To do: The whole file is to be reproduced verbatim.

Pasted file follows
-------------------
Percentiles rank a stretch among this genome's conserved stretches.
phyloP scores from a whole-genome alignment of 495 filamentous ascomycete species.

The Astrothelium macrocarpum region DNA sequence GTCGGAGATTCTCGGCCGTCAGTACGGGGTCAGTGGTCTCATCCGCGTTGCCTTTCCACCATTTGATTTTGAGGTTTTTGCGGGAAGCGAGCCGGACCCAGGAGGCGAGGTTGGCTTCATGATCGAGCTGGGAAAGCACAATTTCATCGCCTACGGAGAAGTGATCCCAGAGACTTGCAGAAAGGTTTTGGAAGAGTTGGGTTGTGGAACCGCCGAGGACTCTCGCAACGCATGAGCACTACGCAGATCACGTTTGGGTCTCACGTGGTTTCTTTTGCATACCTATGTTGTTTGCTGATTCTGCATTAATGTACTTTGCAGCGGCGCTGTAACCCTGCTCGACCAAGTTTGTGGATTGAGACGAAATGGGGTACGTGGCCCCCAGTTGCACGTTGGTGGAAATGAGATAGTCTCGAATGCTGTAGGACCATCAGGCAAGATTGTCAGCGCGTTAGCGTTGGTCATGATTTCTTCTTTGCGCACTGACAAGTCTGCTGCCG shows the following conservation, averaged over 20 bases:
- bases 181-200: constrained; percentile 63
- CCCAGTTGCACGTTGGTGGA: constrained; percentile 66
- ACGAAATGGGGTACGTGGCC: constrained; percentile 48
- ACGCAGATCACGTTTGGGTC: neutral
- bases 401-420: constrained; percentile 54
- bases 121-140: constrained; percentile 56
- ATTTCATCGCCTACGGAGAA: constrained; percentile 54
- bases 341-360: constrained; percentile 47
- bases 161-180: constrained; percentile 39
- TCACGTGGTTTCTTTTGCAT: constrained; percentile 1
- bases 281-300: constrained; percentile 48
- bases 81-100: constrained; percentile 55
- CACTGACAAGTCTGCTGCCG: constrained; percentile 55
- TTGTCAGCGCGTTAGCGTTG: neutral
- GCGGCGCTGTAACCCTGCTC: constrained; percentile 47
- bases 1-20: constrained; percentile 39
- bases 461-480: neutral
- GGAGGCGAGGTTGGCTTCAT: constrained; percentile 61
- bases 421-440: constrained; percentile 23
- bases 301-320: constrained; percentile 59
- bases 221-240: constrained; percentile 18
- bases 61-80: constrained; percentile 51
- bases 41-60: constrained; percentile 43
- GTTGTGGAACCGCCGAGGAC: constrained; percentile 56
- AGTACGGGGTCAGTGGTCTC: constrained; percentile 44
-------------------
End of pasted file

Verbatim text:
Percentiles rank a stretch among this genome's conserved stretches.
phyloP scores from a whole-genome alignment of 495 filamentous ascomycete species.

The Astrothelium macrocarpum region DNA sequence GTCGGAGATTCTCGGCCGTCAGTACGGGGTCAGTGGTCTCATCCGCGTTGCCTTTCCACCATTTGATTTTGAGGTTTTTGCGGGAAGCGAGCCGGACCCAGGAGGCGAGGTTGGCTTCATGATCGAGCTGGGAAAGCACAATTTCATCGCCTACGGAGAAGTGATCCCAGAGACTTGCAGAAAGGTTTTGGAAGAGTTGGGTTGTGGAACCGCCGAGGACTCTCGCAACGCATGAGCACTACGCAGATCACGTTTGGGTCTCACGTGGTTTCTTTTGCATACCTATGTTGTTTGCTGATTCTGCATTAATGTACTTTGCAGCGGCGCTGTAACCCTGCTCGACCAAGTTTGTGGATTGAGACGAAATGGGGTACGTGGCCCCCAGTTGCACGTTGGTGGAAATGAGATAGTCTCGAATGCTGTAGGACCATCAGGCAAGATTGTCAGCGCGTTAGCGTTGGTCATGATTTCTTCTTTGCGCACTGACAAGTCTGCTGCCG shows the following conservation, averaged over 20 bases:
- bases 181-200: constrained; percentile 63
- CCCAGTTGCACGTTGGTGGA: constrained; percentile 66
- ACGAAATGGGGTACGTGGCC: constrained; percentile 48
- ACGCAGATCACGTTTGGGTC: neutral
- bases 401-420: constrained; percentile 54
- bases 121-140: constrained; percentile 56
- ATTTCATCGCCTACGGAGAA: constrained; percentile 54
- bases 341-360: constrained; percentile 47
- bases 161-180: constrained; percentile 39
- TCACGTGGTTTCTTTTGCAT: constrained; percentile 1
- bases 281-300: constrained; percentile 48
- bases 81-100: constrained; percentile 55
- CACTGACAAGTCTGCTGCCG: constrained; percentile 55
- TTGTCAGCGCGTTAGCGTTG: neutral
- GCGGCGCTGTAACCCTGCTC: constrained; percentile 47
- bases 1-20: constrained; percentile 39
- bases 461-480: neutral
- GGAGGCGAGGTTGGCTTCAT: constrained; percentile 61
- bases 421-440: constrained; percentile 23
- bases 301-320: constrained; percentile 59
- bases 221-240: constrained; percentile 18
- bases 61-80: constrained; percentile 51
- bases 41-60: constrained; percentile 43
- GTTGTGGAACCGCCGAGGAC: constrained; percentile 56
- AGTACGGGGTCAGTGGTCTC: constrained; percentile 44